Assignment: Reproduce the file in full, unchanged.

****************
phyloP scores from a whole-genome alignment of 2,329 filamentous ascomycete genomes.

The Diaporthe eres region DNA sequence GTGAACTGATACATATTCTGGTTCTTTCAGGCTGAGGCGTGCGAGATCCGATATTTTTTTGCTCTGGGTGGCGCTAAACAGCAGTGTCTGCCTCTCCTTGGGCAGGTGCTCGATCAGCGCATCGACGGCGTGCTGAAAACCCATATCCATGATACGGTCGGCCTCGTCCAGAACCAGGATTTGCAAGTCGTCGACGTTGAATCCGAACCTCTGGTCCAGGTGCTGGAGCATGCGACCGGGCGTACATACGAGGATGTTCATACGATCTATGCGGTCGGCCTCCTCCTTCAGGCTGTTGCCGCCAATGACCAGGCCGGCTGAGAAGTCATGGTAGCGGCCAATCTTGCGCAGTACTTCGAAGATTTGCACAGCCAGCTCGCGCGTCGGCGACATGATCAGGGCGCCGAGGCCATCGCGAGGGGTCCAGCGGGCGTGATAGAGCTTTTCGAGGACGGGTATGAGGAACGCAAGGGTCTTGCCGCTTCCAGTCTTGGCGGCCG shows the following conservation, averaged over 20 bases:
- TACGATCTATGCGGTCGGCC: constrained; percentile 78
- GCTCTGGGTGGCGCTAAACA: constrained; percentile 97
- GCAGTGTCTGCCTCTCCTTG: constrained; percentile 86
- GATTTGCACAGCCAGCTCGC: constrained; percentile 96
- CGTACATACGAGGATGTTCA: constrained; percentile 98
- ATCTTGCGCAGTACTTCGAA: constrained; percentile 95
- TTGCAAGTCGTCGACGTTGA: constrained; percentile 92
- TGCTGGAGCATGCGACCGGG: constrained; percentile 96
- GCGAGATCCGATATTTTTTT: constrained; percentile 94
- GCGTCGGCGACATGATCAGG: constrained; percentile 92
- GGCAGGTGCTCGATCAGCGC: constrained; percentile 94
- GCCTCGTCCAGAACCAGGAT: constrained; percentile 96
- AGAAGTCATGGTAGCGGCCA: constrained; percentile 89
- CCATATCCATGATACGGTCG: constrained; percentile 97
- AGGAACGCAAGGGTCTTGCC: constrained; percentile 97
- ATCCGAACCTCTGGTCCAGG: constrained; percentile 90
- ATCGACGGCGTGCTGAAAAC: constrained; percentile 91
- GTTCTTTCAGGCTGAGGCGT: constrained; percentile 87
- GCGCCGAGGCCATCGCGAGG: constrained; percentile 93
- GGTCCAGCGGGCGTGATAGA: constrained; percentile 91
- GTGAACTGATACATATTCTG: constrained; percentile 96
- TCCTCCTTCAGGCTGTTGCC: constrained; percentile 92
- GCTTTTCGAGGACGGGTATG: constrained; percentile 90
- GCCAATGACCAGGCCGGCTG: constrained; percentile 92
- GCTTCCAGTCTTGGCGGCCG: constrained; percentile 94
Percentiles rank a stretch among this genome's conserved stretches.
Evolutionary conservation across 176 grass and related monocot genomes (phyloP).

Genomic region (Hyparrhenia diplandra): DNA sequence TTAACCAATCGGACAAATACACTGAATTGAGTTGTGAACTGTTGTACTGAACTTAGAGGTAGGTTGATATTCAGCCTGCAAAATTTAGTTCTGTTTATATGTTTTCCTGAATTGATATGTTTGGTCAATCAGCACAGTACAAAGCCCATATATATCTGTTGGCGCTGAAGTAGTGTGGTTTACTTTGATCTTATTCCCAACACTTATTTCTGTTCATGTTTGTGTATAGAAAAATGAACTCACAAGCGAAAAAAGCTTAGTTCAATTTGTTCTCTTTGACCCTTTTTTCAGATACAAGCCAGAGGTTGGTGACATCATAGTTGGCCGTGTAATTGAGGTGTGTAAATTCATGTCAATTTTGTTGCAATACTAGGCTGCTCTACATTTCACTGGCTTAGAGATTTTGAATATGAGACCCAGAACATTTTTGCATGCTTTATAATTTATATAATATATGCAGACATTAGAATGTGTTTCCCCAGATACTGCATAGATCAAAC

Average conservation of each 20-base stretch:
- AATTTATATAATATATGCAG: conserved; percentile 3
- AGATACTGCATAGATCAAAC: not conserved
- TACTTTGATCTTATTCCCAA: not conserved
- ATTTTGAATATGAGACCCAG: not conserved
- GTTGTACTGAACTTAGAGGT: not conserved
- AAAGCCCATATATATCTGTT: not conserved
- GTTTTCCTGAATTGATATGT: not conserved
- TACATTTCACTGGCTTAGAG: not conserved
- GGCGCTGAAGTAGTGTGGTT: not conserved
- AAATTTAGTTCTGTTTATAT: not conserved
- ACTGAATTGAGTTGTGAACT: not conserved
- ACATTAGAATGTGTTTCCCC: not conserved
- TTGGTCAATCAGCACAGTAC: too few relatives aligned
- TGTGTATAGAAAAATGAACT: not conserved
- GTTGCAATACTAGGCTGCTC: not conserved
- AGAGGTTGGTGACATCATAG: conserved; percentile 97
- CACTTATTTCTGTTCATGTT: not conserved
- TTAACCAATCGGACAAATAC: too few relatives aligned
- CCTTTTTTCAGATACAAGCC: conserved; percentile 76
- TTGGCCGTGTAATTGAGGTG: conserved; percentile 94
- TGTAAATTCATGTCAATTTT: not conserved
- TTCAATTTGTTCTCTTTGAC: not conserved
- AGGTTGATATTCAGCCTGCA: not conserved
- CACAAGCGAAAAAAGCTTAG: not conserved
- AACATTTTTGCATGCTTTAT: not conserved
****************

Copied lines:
phyloP scores from a whole-genome alignment of 2,329 filamentous ascomycete genomes.

The Diaporthe eres region DNA sequence GTGAACTGATACATATTCTGGTTCTTTCAGGCTGAGGCGTGCGAGATCCGATATTTTTTTGCTCTGGGTGGCGCTAAACAGCAGTGTCTGCCTCTCCTTGGGCAGGTGCTCGATCAGCGCATCGACGGCGTGCTGAAAACCCATATCCATGATACGGTCGGCCTCGTCCAGAACCAGGATTTGCAAGTCGTCGACGTTGAATCCGAACCTCTGGTCCAGGTGCTGGAGCATGCGACCGGGCGTACATACGAGGATGTTCATACGATCTATGCGGTCGGCCTCCTCCTTCAGGCTGTTGCCGCCAATGACCAGGCCGGCTGAGAAGTCATGGTAGCGGCCAATCTTGCGCAGTACTTCGAAGATTTGCACAGCCAGCTCGCGCGTCGGCGACATGATCAGGGCGCCGAGGCCATCGCGAGGGGTCCAGCGGGCGTGATAGAGCTTTTCGAGGACGGGTATGAGGAACGCAAGGGTCTTGCCGCTTCCAGTCTTGGCGGCCG shows the following conservation, averaged over 20 bases:
- TACGATCTATGCGGTCGGCC: constrained; percentile 78
- GCTCTGGGTGGCGCTAAACA: constrained; percentile 97
- GCAGTGTCTGCCTCTCCTTG: constrained; percentile 86
- GATTTGCACAGCCAGCTCGC: constrained; percentile 96
- CGTACATACGAGGATGTTCA: constrained; percentile 98
- ATCTTGCGCAGTACTTCGAA: constrained; percentile 95
- TTGCAAGTCGTCGACGTTGA: constrained; percentile 92
- TGCTGGAGCATGCGACCGGG: constrained; percentile 96
- GCGAGATCCGATATTTTTTT: constrained; percentile 94
- GCGTCGGCGACATGATCAGG: constrained; percentile 92
- GGCAGGTGCTCGATCAGCGC: constrained; percentile 94
- GCCTCGTCCAGAACCAGGAT: constrained; percentile 96
- AGAAGTCATGGTAGCGGCCA: constrained; percentile 89
- CCATATCCATGATACGGTCG: constrained; percentile 97
- AGGAACGCAAGGGTCTTGCC: constrained; percentile 97
- ATCCGAACCTCTGGTCCAGG: constrained; percentile 90
- ATCGACGGCGTGCTGAAAAC: constrained; percentile 91
- GTTCTTTCAGGCTGAGGCGT: constrained; percentile 87
- GCGCCGAGGCCATCGCGAGG: constrained; percentile 93
- GGTCCAGCGGGCGTGATAGA: constrained; percentile 91
- GTGAACTGATACATATTCTG: constrained; percentile 96
- TCCTCCTTCAGGCTGTTGCC: constrained; percentile 92
- GCTTTTCGAGGACGGGTATG: constrained; percentile 90
- GCCAATGACCAGGCCGGCTG: constrained; percentile 92
- GCTTCCAGTCTTGGCGGCCG: constrained; percentile 94
Percentiles rank a stretch among this genome's conserved stretches.
Evolutionary conservation across 176 grass and related monocot genomes (phyloP).

Genomic region (Hyparrhenia diplandra): DNA sequence TTAACCAATCGGACAAATACACTGAATTGAGTTGTGAACTGTTGTACTGAACTTAGAGGTAGGTTGATATTCAGCCTGCAAAATTTAGTTCTGTTTATATGTTTTCCTGAATTGATATGTTTGGTCAATCAGCACAGTACAAAGCCCATATATATCTGTTGGCGCTGAAGTAGTGTGGTTTACTTTGATCTTATTCCCAACACTTATTTCTGTTCATGTTTGTGTATAGAAAAATGAACTCACAAGCGAAAAAAGCTTAGTTCAATTTGTTCTCTTTGACCCTTTTTTCAGATACAAGCCAGAGGTTGGTGACATCATAGTTGGCCGTGTAATTGAGGTGTGTAAATTCATGTCAATTTTGTTGCAATACTAGGCTGCTCTACATTTCACTGGCTTAGAGATTTTGAATATGAGACCCAGAACATTTTTGCATGCTTTATAATTTATATAATATATGCAGACATTAGAATGTGTTTCCCCAGATACTGCATAGATCAAAC

Average conservation of each 20-base stretch:
- AATTTATATAATATATGCAG: conserved; percentile 3
- AGATACTGCATAGATCAAAC: not conserved
- TACTTTGATCTTATTCCCAA: not conserved
- ATTTTGAATATGAGACCCAG: not conserved
- GTTGTACTGAACTTAGAGGT: not conserved
- AAAGCCCATATATATCTGTT: not conserved
- GTTTTCCTGAATTGATATGT: not conserved
- TACATTTCACTGGCTTAGAG: not conserved
- GGCGCTGAAGTAGTGTGGTT: not conserved
- AAATTTAGTTCTGTTTATAT: not conserved
- ACTGAATTGAGTTGTGAACT: not conserved
- ACATTAGAATGTGTTTCCCC: not conserved
- TTGGTCAATCAGCACAGTAC: too few relatives aligned
- TGTGTATAGAAAAATGAACT: not conserved
- GTTGCAATACTAGGCTGCTC: not conserved
- AGAGGTTGGTGACATCATAG: conserved; percentile 97
- CACTTATTTCTGTTCATGTT: not conserved
- TTAACCAATCGGACAAATAC: too few relatives aligned
- CCTTTTTTCAGATACAAGCC: conserved; percentile 76
- TTGGCCGTGTAATTGAGGTG: conserved; percentile 94
- TGTAAATTCATGTCAATTTT: not conserved
- TTCAATTTGTTCTCTTTGAC: not conserved
- AGGTTGATATTCAGCCTGCA: not conserved
- CACAAGCGAAAAAAGCTTAG: not conserved
- AACATTTTTGCATGCTTTAT: not conserved